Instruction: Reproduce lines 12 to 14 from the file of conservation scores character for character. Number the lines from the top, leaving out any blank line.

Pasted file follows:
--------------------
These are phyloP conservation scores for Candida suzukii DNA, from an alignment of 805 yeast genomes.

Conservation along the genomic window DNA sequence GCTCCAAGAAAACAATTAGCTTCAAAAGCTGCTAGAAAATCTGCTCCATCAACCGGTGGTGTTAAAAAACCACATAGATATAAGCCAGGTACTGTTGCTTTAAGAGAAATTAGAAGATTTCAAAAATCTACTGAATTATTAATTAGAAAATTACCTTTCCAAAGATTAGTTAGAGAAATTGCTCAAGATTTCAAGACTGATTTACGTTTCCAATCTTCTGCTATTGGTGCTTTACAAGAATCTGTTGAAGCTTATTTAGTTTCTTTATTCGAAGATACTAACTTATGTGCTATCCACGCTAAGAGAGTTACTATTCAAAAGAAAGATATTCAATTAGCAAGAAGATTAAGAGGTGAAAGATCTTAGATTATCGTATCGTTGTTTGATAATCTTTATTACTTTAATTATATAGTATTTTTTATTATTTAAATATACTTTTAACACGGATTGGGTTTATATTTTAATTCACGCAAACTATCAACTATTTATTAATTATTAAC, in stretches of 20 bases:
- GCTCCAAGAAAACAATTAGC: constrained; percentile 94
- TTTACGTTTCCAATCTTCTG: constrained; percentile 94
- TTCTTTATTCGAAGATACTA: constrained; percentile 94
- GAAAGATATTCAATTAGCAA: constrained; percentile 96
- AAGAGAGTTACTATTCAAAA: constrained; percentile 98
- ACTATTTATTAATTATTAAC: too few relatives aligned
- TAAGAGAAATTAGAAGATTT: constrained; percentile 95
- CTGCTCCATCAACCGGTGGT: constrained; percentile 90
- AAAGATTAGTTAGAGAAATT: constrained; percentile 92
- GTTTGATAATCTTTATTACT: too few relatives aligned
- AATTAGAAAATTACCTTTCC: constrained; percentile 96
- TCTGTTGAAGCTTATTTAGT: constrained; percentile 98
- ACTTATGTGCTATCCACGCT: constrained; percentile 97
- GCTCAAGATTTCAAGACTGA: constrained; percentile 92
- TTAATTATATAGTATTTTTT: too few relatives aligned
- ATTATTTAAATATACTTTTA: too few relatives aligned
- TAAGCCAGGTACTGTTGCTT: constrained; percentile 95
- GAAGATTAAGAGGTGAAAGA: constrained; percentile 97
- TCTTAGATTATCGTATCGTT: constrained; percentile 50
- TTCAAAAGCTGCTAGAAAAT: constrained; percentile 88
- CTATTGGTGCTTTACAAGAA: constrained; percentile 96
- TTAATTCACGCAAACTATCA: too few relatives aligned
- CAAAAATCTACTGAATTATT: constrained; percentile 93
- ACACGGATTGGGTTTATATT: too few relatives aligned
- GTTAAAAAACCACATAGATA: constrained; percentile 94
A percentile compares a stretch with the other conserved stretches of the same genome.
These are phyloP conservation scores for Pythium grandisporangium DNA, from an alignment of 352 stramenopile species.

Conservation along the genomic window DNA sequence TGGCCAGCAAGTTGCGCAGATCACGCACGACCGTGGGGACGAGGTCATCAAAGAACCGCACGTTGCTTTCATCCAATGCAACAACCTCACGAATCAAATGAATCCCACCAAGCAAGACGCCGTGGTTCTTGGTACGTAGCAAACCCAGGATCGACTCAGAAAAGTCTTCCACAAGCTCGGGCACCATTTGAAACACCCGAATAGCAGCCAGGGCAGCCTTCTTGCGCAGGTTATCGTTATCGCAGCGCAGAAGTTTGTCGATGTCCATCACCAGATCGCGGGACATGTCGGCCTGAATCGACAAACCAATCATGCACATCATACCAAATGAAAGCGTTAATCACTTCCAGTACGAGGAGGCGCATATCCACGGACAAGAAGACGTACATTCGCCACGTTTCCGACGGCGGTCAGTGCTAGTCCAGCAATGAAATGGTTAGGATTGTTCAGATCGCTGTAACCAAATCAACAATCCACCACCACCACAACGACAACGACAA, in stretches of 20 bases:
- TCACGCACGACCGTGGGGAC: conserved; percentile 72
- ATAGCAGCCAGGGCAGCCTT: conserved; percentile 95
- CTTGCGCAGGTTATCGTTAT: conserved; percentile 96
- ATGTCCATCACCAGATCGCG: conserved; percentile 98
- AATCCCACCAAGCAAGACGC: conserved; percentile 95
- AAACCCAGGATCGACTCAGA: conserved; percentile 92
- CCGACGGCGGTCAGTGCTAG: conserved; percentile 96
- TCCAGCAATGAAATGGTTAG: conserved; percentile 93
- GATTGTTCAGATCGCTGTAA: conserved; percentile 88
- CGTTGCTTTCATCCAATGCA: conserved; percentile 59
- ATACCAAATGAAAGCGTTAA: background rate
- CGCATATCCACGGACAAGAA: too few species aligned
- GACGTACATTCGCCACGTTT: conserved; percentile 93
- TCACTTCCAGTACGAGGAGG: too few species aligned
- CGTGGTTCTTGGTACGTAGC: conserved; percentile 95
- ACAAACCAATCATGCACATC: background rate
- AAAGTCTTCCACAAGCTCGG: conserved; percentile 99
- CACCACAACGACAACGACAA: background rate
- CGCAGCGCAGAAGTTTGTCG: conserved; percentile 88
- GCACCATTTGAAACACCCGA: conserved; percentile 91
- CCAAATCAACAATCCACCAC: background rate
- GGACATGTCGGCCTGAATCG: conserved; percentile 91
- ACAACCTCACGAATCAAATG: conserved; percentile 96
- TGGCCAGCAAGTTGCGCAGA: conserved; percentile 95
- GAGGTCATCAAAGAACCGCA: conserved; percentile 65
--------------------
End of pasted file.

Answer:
- GTTTGATAATCTTTATTACT: too few relatives aligned
- AATTAGAAAATTACCTTTCC: constrained; percentile 96
- TCTGTTGAAGCTTATTTAGT: constrained; percentile 98